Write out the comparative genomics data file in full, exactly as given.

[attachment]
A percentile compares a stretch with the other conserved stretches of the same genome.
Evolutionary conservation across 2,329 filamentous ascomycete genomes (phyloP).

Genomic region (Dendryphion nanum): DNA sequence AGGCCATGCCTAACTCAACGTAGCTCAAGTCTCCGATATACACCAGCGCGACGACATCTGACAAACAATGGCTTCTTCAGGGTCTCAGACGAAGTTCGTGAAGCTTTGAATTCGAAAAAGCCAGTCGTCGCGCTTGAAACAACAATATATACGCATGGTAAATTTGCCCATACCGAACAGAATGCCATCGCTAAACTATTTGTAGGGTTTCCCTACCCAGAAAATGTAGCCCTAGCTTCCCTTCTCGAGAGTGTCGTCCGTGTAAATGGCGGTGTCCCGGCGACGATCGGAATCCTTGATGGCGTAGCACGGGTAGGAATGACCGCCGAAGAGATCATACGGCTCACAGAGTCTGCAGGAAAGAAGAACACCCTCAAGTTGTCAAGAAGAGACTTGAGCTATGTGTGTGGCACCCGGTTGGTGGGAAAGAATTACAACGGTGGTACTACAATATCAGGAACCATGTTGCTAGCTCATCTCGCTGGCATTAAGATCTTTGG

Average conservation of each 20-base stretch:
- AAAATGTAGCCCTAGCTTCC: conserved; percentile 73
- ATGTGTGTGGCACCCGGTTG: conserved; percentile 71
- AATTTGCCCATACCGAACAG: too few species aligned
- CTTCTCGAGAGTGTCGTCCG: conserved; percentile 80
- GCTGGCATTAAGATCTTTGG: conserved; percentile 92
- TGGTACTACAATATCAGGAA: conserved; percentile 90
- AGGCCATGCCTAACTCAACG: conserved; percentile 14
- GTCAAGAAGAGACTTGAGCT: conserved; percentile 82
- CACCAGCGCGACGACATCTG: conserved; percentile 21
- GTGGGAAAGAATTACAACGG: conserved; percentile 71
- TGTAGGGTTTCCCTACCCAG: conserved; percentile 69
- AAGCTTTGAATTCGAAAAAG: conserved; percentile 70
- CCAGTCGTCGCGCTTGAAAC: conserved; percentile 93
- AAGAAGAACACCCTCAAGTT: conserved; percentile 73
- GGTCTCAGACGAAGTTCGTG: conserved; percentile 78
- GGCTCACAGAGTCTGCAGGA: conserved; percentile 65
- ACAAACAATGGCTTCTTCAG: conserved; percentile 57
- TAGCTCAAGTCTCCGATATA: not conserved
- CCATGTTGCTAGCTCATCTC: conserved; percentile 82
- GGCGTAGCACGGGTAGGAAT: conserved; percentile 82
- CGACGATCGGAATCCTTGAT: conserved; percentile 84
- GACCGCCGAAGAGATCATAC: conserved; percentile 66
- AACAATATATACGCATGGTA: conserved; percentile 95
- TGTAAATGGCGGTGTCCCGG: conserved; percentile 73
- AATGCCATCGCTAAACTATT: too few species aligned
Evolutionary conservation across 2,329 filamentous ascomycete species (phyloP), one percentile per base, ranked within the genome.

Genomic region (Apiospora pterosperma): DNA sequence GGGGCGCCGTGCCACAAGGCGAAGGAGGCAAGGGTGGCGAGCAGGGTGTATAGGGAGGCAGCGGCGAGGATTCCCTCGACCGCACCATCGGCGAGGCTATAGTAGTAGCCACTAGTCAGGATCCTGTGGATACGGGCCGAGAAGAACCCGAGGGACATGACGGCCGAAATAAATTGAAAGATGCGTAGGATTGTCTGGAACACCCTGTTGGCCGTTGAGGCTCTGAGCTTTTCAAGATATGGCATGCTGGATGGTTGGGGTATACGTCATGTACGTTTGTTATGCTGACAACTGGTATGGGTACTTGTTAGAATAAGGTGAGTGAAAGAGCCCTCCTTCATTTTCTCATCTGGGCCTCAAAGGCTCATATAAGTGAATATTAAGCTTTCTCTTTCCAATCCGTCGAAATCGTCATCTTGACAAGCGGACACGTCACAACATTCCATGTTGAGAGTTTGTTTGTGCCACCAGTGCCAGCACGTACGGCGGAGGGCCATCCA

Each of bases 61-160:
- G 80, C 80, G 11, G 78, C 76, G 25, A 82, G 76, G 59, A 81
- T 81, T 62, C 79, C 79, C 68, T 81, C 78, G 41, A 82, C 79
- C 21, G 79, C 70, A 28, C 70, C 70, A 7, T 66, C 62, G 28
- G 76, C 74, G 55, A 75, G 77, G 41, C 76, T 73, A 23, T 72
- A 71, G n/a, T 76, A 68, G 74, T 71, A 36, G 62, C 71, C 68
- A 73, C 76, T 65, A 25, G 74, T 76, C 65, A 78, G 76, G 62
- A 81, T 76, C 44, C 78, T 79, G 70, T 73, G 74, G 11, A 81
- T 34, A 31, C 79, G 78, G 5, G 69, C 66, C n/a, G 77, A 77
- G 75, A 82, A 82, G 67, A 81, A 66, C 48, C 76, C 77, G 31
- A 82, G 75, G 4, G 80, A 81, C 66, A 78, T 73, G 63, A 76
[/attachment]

A percentile compares a stretch with the other conserved stretches of the same genome.
Evolutionary conservation across 2,329 filamentous ascomycete genomes (phyloP).

Genomic region (Dendryphion nanum): DNA sequence AGGCCATGCCTAACTCAACGTAGCTCAAGTCTCCGATATACACCAGCGCGACGACATCTGACAAACAATGGCTTCTTCAGGGTCTCAGACGAAGTTCGTGAAGCTTTGAATTCGAAAAAGCCAGTCGTCGCGCTTGAAACAACAATATATACGCATGGTAAATTTGCCCATACCGAACAGAATGCCATCGCTAAACTATTTGTAGGGTTTCCCTACCCAGAAAATGTAGCCCTAGCTTCCCTTCTCGAGAGTGTCGTCCGTGTAAATGGCGGTGTCCCGGCGACGATCGGAATCCTTGATGGCGTAGCACGGGTAGGAATGACCGCCGAAGAGATCATACGGCTCACAGAGTCTGCAGGAAAGAAGAACACCCTCAAGTTGTCAAGAAGAGACTTGAGCTATGTGTGTGGCACCCGGTTGGTGGGAAAGAATTACAACGGTGGTACTACAATATCAGGAACCATGTTGCTAGCTCATCTCGCTGGCATTAAGATCTTTGG

Average conservation of each 20-base stretch:
- AAAATGTAGCCCTAGCTTCC: conserved; percentile 73
- ATGTGTGTGGCACCCGGTTG: conserved; percentile 71
- AATTTGCCCATACCGAACAG: too few species aligned
- CTTCTCGAGAGTGTCGTCCG: conserved; percentile 80
- GCTGGCATTAAGATCTTTGG: conserved; percentile 92
- TGGTACTACAATATCAGGAA: conserved; percentile 90
- AGGCCATGCCTAACTCAACG: conserved; percentile 14
- GTCAAGAAGAGACTTGAGCT: conserved; percentile 82
- CACCAGCGCGACGACATCTG: conserved; percentile 21
- GTGGGAAAGAATTACAACGG: conserved; percentile 71
- TGTAGGGTTTCCCTACCCAG: conserved; percentile 69
- AAGCTTTGAATTCGAAAAAG: conserved; percentile 70
- CCAGTCGTCGCGCTTGAAAC: conserved; percentile 93
- AAGAAGAACACCCTCAAGTT: conserved; percentile 73
- GGTCTCAGACGAAGTTCGTG: conserved; percentile 78
- GGCTCACAGAGTCTGCAGGA: conserved; percentile 65
- ACAAACAATGGCTTCTTCAG: conserved; percentile 57
- TAGCTCAAGTCTCCGATATA: not conserved
- CCATGTTGCTAGCTCATCTC: conserved; percentile 82
- GGCGTAGCACGGGTAGGAAT: conserved; percentile 82
- CGACGATCGGAATCCTTGAT: conserved; percentile 84
- GACCGCCGAAGAGATCATAC: conserved; percentile 66
- AACAATATATACGCATGGTA: conserved; percentile 95
- TGTAAATGGCGGTGTCCCGG: conserved; percentile 73
- AATGCCATCGCTAAACTATT: too few species aligned
Evolutionary conservation across 2,329 filamentous ascomycete species (phyloP), one percentile per base, ranked within the genome.

Genomic region (Apiospora pterosperma): DNA sequence GGGGCGCCGTGCCACAAGGCGAAGGAGGCAAGGGTGGCGAGCAGGGTGTATAGGGAGGCAGCGGCGAGGATTCCCTCGACCGCACCATCGGCGAGGCTATAGTAGTAGCCACTAGTCAGGATCCTGTGGATACGGGCCGAGAAGAACCCGAGGGACATGACGGCCGAAATAAATTGAAAGATGCGTAGGATTGTCTGGAACACCCTGTTGGCCGTTGAGGCTCTGAGCTTTTCAAGATATGGCATGCTGGATGGTTGGGGTATACGTCATGTACGTTTGTTATGCTGACAACTGGTATGGGTACTTGTTAGAATAAGGTGAGTGAAAGAGCCCTCCTTCATTTTCTCATCTGGGCCTCAAAGGCTCATATAAGTGAATATTAAGCTTTCTCTTTCCAATCCGTCGAAATCGTCATCTTGACAAGCGGACACGTCACAACATTCCATGTTGAGAGTTTGTTTGTGCCACCAGTGCCAGCACGTACGGCGGAGGGCCATCCA

Each of bases 61-160:
- G 80, C 80, G 11, G 78, C 76, G 25, A 82, G 76, G 59, A 81
- T 81, T 62, C 79, C 79, C 68, T 81, C 78, G 41, A 82, C 79
- C 21, G 79, C 70, A 28, C 70, C 70, A 7, T 66, C 62, G 28
- G 76, C 74, G 55, A 75, G 77, G 41, C 76, T 73, A 23, T 72
- A 71, G n/a, T 76, A 68, G 74, T 71, A 36, G 62, C 71, C 68
- A 73, C 76, T 65, A 25, G 74, T 76, C 65, A 78, G 76, G 62
- A 81, T 76, C 44, C 78, T 79, G 70, T 73, G 74, G 11, A 81
- T 34, A 31, C 79, G 78, G 5, G 69, C 66, C n/a, G 77, A 77
- G 75, A 82, A 82, G 67, A 81, A 66, C 48, C 76, C 77, G 31
- A 82, G 75, G 4, G 80, A 81, C 66, A 78, T 73, G 63, A 76